Cedar Breaks National Monument, UT: 9/25 – 9/27/20

We were both quite happy to be leaving Nevada and heading towards cooler temperatures. This picture was getting old.

We drove northwest on Interstate Hwy 15 into Arizona. They do have beautiful welcome signs.

It wasn’t long before we crossed over into Utah.

Most states have Watercraft Decontamination Stations shortly after you cross a border. They are mostly concerned with motorboats, but if you have water toys it is smart to stop and get a clearance. We have stopped many times in the past two years, but this was the first time that our toys were given a power wash. This is a free service that is provided as a means to protect the spread of certain species of mussels. They ask you what body of water your craft was in and then, if necessary, clean it for you.

A few hours later, we arrived in Cedar City and then, headed east on Hwy 14 to Hwy 148 to Cedar Breaks National Monument. There is only one 28-site campground in the park and, of course, it was full. It is only open from mid-June to mid-September. We headed back south on Hwy 148 and got back on Hwy 14 east to Navajo Lake. We were very disappointed to find that all the campgrounds on the lake had closed and gated shut for the season. There was an access road to a boat launch, but we needed to find a place to stay for a few nights. We were able to find a beautiful spot (albeit dusty) off Hwy 14.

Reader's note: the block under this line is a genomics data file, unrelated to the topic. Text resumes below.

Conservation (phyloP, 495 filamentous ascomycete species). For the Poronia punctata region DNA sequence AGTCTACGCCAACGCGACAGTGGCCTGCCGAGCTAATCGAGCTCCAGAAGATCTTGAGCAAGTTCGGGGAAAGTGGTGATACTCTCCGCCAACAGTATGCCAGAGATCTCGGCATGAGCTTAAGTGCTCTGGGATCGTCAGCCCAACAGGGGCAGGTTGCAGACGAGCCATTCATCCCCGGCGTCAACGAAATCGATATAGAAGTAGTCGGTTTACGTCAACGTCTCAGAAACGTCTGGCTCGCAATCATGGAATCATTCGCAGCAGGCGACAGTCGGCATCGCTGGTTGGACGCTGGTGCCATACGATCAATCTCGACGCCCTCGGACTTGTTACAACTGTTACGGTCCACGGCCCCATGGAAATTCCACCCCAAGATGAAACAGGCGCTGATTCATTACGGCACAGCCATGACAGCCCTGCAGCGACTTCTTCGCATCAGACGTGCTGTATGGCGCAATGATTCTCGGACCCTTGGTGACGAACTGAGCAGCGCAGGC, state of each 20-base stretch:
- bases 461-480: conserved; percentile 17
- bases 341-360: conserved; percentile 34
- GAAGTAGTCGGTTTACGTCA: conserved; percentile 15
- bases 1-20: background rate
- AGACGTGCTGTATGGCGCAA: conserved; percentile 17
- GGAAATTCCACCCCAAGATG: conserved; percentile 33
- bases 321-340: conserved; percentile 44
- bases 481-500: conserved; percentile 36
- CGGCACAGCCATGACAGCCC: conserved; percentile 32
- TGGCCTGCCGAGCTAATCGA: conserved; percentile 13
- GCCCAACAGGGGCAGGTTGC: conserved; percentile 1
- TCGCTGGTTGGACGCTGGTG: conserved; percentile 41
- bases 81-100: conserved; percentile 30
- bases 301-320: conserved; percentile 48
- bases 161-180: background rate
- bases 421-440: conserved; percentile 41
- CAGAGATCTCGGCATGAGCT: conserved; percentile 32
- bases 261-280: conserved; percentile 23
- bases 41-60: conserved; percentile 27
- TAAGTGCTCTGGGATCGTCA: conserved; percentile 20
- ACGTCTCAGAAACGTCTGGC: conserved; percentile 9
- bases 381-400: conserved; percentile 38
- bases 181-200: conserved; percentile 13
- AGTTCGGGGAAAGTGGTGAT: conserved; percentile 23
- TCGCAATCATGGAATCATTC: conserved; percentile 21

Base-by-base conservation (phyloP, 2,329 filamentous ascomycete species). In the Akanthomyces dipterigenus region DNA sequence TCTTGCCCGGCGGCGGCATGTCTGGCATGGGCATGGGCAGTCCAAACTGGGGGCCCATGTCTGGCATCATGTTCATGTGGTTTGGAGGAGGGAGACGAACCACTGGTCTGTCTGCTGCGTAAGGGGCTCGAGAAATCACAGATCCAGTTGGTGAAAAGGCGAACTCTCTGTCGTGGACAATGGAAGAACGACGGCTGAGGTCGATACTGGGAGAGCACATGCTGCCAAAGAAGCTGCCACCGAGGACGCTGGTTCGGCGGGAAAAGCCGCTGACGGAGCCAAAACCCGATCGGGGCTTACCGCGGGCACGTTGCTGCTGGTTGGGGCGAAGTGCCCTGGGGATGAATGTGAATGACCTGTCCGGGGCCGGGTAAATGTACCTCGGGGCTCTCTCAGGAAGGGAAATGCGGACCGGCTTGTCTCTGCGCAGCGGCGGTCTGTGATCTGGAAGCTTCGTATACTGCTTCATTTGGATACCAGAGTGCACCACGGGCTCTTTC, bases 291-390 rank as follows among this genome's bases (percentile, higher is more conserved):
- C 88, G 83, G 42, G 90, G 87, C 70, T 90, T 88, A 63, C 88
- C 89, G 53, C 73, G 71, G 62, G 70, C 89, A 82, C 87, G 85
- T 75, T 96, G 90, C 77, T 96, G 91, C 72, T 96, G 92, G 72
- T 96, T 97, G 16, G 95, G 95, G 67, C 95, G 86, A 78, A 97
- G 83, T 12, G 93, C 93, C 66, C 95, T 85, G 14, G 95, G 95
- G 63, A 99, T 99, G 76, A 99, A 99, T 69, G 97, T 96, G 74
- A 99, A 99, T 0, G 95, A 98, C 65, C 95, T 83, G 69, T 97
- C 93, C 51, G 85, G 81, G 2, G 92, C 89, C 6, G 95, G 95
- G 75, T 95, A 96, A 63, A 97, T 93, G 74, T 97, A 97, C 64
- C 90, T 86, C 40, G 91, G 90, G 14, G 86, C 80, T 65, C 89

We took a stroll up the dirt road and looked back at our site.

Autumnal foliage in full force. Lots of yellows and forever greens out west. Missing the bright reds and oranges.

The next day we visited Cedar Breaks National Monument. This park is known for its colorful rock formations, bristlecone pine groves, and seasonal lush wildflower meadows. It was “National Parks Day”, which means free entry. We have the annual park pass so all national parks are free for us.

We hiked approximately four miles round trip from the Visitor Center to Spectra Point to Ramparts Overlook and then back to the Visitor’s Center. It’s all about going down and up and down and up. I wasn’t feeling so great and suddenly began cramping about halfway back. Unfortunately, I will remember this hike and its unpleasantries. The good news is that we took some great pictures.

Checking out the view
Standing by a bristlecone tree
Close up of a bristlecone
Can you spot the window?

The next morning, we took a walk across Hwy 14 from our campground to play on the lava fields.

Next stop, Escalante!

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